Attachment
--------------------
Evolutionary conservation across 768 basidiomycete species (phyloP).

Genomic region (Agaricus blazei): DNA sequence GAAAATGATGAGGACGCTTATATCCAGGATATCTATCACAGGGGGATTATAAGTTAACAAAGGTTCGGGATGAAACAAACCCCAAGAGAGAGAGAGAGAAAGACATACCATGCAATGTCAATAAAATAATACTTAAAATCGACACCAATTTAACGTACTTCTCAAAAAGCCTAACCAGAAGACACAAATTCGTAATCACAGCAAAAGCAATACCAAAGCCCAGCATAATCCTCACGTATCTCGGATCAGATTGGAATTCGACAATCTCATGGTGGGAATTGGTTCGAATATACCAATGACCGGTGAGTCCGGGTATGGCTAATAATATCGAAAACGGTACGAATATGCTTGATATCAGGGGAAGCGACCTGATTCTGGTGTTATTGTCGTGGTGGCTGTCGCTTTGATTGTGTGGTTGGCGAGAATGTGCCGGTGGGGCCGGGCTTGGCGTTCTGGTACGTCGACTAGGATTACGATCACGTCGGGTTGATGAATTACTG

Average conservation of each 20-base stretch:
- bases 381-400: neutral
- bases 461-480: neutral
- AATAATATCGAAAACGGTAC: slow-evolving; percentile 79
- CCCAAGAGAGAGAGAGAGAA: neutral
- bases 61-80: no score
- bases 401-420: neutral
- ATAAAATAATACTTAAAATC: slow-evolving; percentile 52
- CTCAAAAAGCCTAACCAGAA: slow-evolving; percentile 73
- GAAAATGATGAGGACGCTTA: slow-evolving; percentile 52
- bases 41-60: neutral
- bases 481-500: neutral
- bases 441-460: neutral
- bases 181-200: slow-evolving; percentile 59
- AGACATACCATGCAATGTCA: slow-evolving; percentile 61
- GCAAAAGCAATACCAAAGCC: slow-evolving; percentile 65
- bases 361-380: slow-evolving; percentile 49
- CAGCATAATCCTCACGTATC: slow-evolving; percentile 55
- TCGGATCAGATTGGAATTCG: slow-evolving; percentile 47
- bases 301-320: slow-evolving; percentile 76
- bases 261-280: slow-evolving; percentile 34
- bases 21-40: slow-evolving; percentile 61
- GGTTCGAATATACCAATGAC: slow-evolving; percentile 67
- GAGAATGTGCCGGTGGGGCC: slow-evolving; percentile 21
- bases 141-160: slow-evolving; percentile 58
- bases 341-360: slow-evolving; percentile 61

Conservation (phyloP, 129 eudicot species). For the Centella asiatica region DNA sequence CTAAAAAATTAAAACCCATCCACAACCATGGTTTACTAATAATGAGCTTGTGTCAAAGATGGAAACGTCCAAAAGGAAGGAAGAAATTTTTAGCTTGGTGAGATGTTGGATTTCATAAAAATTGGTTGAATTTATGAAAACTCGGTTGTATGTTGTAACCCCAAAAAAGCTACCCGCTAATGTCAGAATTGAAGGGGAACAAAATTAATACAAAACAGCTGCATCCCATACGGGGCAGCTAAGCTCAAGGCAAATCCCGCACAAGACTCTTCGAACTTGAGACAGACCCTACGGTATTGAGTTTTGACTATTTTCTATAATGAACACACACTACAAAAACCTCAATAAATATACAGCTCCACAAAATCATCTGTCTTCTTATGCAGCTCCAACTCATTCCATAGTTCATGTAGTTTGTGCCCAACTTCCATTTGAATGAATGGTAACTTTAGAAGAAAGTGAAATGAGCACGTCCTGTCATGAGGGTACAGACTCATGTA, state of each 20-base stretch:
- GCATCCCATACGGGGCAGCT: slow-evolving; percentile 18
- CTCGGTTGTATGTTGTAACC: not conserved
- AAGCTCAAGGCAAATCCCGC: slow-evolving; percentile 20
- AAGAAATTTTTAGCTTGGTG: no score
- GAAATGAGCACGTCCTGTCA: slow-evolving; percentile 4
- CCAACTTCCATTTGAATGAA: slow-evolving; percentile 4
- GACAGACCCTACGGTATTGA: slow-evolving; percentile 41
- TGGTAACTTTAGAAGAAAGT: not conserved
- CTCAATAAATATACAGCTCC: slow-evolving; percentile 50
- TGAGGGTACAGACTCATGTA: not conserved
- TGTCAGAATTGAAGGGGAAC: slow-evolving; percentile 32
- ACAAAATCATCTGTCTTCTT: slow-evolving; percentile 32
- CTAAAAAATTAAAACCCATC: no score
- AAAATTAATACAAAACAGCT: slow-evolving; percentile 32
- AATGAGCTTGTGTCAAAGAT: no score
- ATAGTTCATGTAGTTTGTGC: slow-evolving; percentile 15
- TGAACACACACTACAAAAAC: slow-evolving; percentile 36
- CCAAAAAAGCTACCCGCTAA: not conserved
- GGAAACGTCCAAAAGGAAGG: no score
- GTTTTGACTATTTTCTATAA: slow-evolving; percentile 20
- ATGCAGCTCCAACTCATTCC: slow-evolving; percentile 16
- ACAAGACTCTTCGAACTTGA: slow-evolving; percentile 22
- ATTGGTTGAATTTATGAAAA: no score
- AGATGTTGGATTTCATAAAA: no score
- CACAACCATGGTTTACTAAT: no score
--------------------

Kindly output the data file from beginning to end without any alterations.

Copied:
Evolutionary conservation across 768 basidiomycete species (phyloP).

Genomic region (Agaricus blazei): DNA sequence GAAAATGATGAGGACGCTTATATCCAGGATATCTATCACAGGGGGATTATAAGTTAACAAAGGTTCGGGATGAAACAAACCCCAAGAGAGAGAGAGAGAAAGACATACCATGCAATGTCAATAAAATAATACTTAAAATCGACACCAATTTAACGTACTTCTCAAAAAGCCTAACCAGAAGACACAAATTCGTAATCACAGCAAAAGCAATACCAAAGCCCAGCATAATCCTCACGTATCTCGGATCAGATTGGAATTCGACAATCTCATGGTGGGAATTGGTTCGAATATACCAATGACCGGTGAGTCCGGGTATGGCTAATAATATCGAAAACGGTACGAATATGCTTGATATCAGGGGAAGCGACCTGATTCTGGTGTTATTGTCGTGGTGGCTGTCGCTTTGATTGTGTGGTTGGCGAGAATGTGCCGGTGGGGCCGGGCTTGGCGTTCTGGTACGTCGACTAGGATTACGATCACGTCGGGTTGATGAATTACTG

Average conservation of each 20-base stretch:
- bases 381-400: neutral
- bases 461-480: neutral
- AATAATATCGAAAACGGTAC: slow-evolving; percentile 79
- CCCAAGAGAGAGAGAGAGAA: neutral
- bases 61-80: no score
- bases 401-420: neutral
- ATAAAATAATACTTAAAATC: slow-evolving; percentile 52
- CTCAAAAAGCCTAACCAGAA: slow-evolving; percentile 73
- GAAAATGATGAGGACGCTTA: slow-evolving; percentile 52
- bases 41-60: neutral
- bases 481-500: neutral
- bases 441-460: neutral
- bases 181-200: slow-evolving; percentile 59
- AGACATACCATGCAATGTCA: slow-evolving; percentile 61
- GCAAAAGCAATACCAAAGCC: slow-evolving; percentile 65
- bases 361-380: slow-evolving; percentile 49
- CAGCATAATCCTCACGTATC: slow-evolving; percentile 55
- TCGGATCAGATTGGAATTCG: slow-evolving; percentile 47
- bases 301-320: slow-evolving; percentile 76
- bases 261-280: slow-evolving; percentile 34
- bases 21-40: slow-evolving; percentile 61
- GGTTCGAATATACCAATGAC: slow-evolving; percentile 67
- GAGAATGTGCCGGTGGGGCC: slow-evolving; percentile 21
- bases 141-160: slow-evolving; percentile 58
- bases 341-360: slow-evolving; percentile 61

Conservation (phyloP, 129 eudicot species). For the Centella asiatica region DNA sequence CTAAAAAATTAAAACCCATCCACAACCATGGTTTACTAATAATGAGCTTGTGTCAAAGATGGAAACGTCCAAAAGGAAGGAAGAAATTTTTAGCTTGGTGAGATGTTGGATTTCATAAAAATTGGTTGAATTTATGAAAACTCGGTTGTATGTTGTAACCCCAAAAAAGCTACCCGCTAATGTCAGAATTGAAGGGGAACAAAATTAATACAAAACAGCTGCATCCCATACGGGGCAGCTAAGCTCAAGGCAAATCCCGCACAAGACTCTTCGAACTTGAGACAGACCCTACGGTATTGAGTTTTGACTATTTTCTATAATGAACACACACTACAAAAACCTCAATAAATATACAGCTCCACAAAATCATCTGTCTTCTTATGCAGCTCCAACTCATTCCATAGTTCATGTAGTTTGTGCCCAACTTCCATTTGAATGAATGGTAACTTTAGAAGAAAGTGAAATGAGCACGTCCTGTCATGAGGGTACAGACTCATGTA, state of each 20-base stretch:
- GCATCCCATACGGGGCAGCT: slow-evolving; percentile 18
- CTCGGTTGTATGTTGTAACC: not conserved
- AAGCTCAAGGCAAATCCCGC: slow-evolving; percentile 20
- AAGAAATTTTTAGCTTGGTG: no score
- GAAATGAGCACGTCCTGTCA: slow-evolving; percentile 4
- CCAACTTCCATTTGAATGAA: slow-evolving; percentile 4
- GACAGACCCTACGGTATTGA: slow-evolving; percentile 41
- TGGTAACTTTAGAAGAAAGT: not conserved
- CTCAATAAATATACAGCTCC: slow-evolving; percentile 50
- TGAGGGTACAGACTCATGTA: not conserved
- TGTCAGAATTGAAGGGGAAC: slow-evolving; percentile 32
- ACAAAATCATCTGTCTTCTT: slow-evolving; percentile 32
- CTAAAAAATTAAAACCCATC: no score
- AAAATTAATACAAAACAGCT: slow-evolving; percentile 32
- AATGAGCTTGTGTCAAAGAT: no score
- ATAGTTCATGTAGTTTGTGC: slow-evolving; percentile 15
- TGAACACACACTACAAAAAC: slow-evolving; percentile 36
- CCAAAAAAGCTACCCGCTAA: not conserved
- GGAAACGTCCAAAAGGAAGG: no score
- GTTTTGACTATTTTCTATAA: slow-evolving; percentile 20
- ATGCAGCTCCAACTCATTCC: slow-evolving; percentile 16
- ACAAGACTCTTCGAACTTGA: slow-evolving; percentile 22
- ATTGGTTGAATTTATGAAAA: no score
- AGATGTTGGATTTCATAAAA: no score
- CACAACCATGGTTTACTAAT: no score